I DON’T WANT TO SET THE WORLD ON FIRE!
by Bob Eaton.
New Vic Theatre Etruria Road ST5 0JG To 24 May 2014.
Tue-Sat 7.30pm Mat 24 May 2.15pm.
Audio-described 24 May 2.15pm
Captioned 20 May.
Post-show Discussion 20 May.
Runs 2hr 45min Two intervals.
TICKETS: 01782 717962.
Review: Timothy Ramsden 9 May.
Warm-hearted evocation of wartime years and sounds.
If they had set their world on fire, the women at the heart of Bob Eaton’s 1990 play would have been the first to go up in smoke. They are the Swynnerton Roses, Staffordshire women making the bombs that won the war. Though not, of course, the bomb – a brief evocation of a World War I song followed by happy news of Japan’s surrender following Hiroshima, makes the point how far war, and the world, had come.
As do two very different women here, determined the war will lead to new lives – no wonder “It’s a Lovely Day Tomorrow” ends things optimistically. Young Lily won’t return to her pot-painting job, but find farm-work and love with a German prisoner-of-war. And practical, efficient Renie, marching around with her hefty toolkit whenever repairs are needed, learning to drive without a car, is set to pioneer new career paths for women.
Hannah Edwards and Angela Bain show how, through experience, expectations could expand in war work, as women for whom tomorrow will indeed be lovely.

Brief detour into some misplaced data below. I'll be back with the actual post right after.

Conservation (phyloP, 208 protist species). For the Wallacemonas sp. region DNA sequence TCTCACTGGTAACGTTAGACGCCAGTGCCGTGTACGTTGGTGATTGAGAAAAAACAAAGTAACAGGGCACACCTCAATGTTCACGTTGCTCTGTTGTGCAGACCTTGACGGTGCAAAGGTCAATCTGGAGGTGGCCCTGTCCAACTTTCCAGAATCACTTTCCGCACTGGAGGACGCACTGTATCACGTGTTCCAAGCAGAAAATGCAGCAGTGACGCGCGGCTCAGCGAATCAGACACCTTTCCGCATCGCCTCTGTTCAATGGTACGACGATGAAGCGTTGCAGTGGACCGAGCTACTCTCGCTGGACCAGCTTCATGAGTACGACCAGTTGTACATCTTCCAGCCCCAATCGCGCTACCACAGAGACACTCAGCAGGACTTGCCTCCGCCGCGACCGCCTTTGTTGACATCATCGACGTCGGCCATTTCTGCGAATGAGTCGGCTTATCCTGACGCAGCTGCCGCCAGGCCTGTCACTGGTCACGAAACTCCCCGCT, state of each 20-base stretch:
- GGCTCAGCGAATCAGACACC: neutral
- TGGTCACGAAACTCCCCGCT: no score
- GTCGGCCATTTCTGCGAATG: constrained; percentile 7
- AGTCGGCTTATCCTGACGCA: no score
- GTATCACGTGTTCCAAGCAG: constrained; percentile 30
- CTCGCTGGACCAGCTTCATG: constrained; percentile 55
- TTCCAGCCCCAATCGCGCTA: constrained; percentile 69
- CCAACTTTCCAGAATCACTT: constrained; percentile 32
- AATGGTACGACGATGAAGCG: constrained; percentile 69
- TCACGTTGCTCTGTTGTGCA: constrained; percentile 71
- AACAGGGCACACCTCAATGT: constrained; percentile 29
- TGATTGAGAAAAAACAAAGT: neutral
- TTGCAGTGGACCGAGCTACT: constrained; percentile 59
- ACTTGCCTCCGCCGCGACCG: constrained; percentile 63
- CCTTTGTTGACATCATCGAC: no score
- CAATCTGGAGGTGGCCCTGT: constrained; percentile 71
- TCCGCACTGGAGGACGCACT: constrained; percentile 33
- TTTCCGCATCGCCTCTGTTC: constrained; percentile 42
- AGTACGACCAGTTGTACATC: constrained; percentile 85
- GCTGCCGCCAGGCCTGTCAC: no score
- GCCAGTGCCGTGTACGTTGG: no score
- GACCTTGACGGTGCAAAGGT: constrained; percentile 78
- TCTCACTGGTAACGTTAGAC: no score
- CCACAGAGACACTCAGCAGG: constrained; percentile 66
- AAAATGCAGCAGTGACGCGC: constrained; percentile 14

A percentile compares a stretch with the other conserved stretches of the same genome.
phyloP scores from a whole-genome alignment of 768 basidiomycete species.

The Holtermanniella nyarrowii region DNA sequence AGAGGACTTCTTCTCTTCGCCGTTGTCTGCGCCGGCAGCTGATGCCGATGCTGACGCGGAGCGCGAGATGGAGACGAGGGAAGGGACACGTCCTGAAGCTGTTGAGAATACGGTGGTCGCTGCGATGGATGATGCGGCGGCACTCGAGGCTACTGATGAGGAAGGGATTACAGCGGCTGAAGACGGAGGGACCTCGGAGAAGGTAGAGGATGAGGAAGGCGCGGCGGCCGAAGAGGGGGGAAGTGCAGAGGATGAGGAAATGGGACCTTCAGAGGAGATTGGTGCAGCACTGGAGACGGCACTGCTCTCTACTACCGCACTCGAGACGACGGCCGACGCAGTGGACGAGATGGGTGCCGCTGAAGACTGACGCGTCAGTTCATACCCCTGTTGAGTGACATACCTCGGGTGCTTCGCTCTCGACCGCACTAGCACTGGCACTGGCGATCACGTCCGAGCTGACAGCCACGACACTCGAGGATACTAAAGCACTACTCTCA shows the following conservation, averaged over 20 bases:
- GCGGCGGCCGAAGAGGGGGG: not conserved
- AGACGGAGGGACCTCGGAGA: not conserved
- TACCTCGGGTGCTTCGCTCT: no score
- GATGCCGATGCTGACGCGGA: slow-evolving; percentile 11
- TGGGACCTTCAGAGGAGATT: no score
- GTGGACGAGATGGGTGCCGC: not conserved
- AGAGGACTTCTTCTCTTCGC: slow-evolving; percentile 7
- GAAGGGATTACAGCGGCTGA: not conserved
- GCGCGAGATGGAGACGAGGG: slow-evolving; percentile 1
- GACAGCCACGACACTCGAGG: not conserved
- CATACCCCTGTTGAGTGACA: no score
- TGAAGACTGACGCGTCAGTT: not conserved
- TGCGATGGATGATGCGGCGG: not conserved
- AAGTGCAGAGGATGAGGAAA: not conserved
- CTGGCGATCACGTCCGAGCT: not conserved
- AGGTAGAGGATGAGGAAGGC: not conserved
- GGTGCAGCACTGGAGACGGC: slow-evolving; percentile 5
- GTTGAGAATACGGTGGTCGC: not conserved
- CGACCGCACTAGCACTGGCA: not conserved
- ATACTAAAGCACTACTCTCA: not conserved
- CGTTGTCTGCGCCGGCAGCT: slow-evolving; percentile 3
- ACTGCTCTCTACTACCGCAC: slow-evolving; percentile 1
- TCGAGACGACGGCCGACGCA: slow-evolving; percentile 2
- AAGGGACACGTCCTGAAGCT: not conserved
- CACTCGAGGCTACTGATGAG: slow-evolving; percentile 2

Eaton’s script is based on ex-Swynnerton workers’ words. Just as he’d done in Good Golly Miss Molly, he built a story celebrating local people around period songs. In this play he includes a controversial historical morsel which, like one in Coventry Belgrade’s One Night in November, adds fuel to war-history controversy, claiming the Luftwaffe disciplined two aircrew who mistakenly bombed civilian targets in 1940, while Britain used the incident to justify all-out bombing of cities.
Conrad Nelson is just the person to revive the piece. Northern Broadsides’ actor, director and music man, his staging, on designer Lis Evans split-level set, allows a sense of the factory’s size and separates short scenes occurring in different locales. A fine cast dance, sing and play with apparent ease, the interval arriving with the Americans; Glen Miller’s ‘In the Mood’ spreads brightly around the stage, sweeping the gentler English songs aside.
During World War I Maude Deuchar’s short Handmaidens of Death put ordinance work in a more sinister light, but the New Vic can be allowed this happy celebration of its community.
Renie Littlejohn: Angela Bain.
Laurence Meakin/George Taylor/Arthur Harding: Adam Barlow.
Eileen Morrison: Claire Burns.
Sydney Beresford: Howard Chadwick.
Sue Rawlings: Jessica Dyas.
Lily Beresford: Hannah Edwards.
Cath Ford/Gwen Beresford: Susie Emmett.
Poppy Craig: Rachael Garnett.
Percy Snaith: Anthony Hunt.
Donald Fawcett/Harry Beresford/Bernhard: David Seddon.
Director: Conrad Nelson.
Designer: Lis Evans.
Lighting: Mark Howland.
Sound: James Earls-Davis.
Co-arranger/Musical Director: Malcolm Newton.
Choreographer: Beverley Edmunds.
Vocal coach: Caroline Harrington.